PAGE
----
You can use Serial decoding to convert serial communication network voltages to a human-readable data format. You can apply it to CAN, CAN-FD, FlexRay, LIN and SENT (Fast and Slow) networks.
The data returned by Serial decoding describes all parts of the message structure, including its data payload and other properties, such as IDs, lengths or checksums etc.
The decoded data is returned in a tabular format and directly under the voltage waveforms. The two representations are linked so that clicking on one will highlight the other in its respective view. Data can be viewed as hexadecimal, decimal, binary and ASCII formats and one format can be used for the decode table and another for the graph.
The table view provides tools to search, sort, filter and export the decoded data.
Finally, you can select a data-to-text (link) file which gives the decoder the information it needs to turn decoded data into text form. Link files can be manually created from exported serial decoding data or from information within other sources such as Society of Automobile Engineers (SAE) documents or CAN database (DBC) files.
Issues such as corrupt messages, missing controllers or a flooded bus might not be apparent when observing network voltages. However, by using serial decoding to convert the voltage waveforms into decoded messages we can directly check for these issues.
Some sensor outputs provide no directly useful diagnostic data and we have to rely on serial data decoding to gain further insights. For example, we can apply SENT decoders to sensors that return their output using the SENT protocol and export the decoded data for use in other tools (such as Microsoft Excel or Google Sheets). We are then able to manipulate or graph the decoded SENT signals to gain the insights we need.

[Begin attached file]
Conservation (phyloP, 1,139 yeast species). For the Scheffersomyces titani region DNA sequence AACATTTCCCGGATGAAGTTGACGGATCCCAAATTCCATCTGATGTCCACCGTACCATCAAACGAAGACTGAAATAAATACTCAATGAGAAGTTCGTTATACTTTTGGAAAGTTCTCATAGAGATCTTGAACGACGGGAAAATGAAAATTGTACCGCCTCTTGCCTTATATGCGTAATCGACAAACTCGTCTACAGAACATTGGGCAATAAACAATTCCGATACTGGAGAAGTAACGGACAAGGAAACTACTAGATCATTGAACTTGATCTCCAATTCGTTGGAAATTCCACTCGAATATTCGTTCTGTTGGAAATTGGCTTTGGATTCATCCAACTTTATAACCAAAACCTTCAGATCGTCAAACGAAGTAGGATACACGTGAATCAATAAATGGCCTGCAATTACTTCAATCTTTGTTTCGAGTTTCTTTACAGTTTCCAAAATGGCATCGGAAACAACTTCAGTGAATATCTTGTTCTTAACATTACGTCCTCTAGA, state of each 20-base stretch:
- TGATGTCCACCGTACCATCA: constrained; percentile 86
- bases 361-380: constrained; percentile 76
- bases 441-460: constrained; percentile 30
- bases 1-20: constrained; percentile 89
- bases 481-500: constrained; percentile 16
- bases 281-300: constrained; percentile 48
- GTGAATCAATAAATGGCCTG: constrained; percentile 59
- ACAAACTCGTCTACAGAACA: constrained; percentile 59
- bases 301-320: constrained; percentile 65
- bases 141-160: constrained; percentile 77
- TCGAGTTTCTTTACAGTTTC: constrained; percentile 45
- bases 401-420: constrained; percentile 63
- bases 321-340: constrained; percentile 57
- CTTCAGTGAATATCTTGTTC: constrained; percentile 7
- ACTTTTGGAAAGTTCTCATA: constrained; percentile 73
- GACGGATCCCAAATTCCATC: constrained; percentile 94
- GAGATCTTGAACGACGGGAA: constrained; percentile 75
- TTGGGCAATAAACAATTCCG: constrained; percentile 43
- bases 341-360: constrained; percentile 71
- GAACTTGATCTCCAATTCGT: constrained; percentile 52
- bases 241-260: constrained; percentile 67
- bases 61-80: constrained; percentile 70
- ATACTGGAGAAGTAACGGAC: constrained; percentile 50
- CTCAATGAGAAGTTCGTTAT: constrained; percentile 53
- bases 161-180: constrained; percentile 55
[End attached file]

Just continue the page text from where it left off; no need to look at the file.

Click the More... icon and then, within the pop-up panel, click Serial decoding to access its dialog.
Within the Serial decoding dialog, select the decoder you need and click Next.
Generally, the available decoders have similar sets of configuration options, such as the channel (or math channel) you wish to decode, the serial network voltage threshold and hysteresis levels, whether the signal must be inverted, the baud rate and, on differential networks, whether you want to decode on the high or low line.
With the decoder configured, click Next to select the display options, such as the decoder name, the display format for the graph/decode table and whether you wish to decode the current buffer, all buffers or just the data found between Rulers.
With the decoder display set up completed, click Finish.
Tip - to decode differential network voltages, where you have a low voltage line on one channel and a higher voltage line on the other (such as with the High and Low lines on a CAN network), use an A - B math channel to subtract the low line from the high line and create an almost interference-free channel on which you can apply your decoder.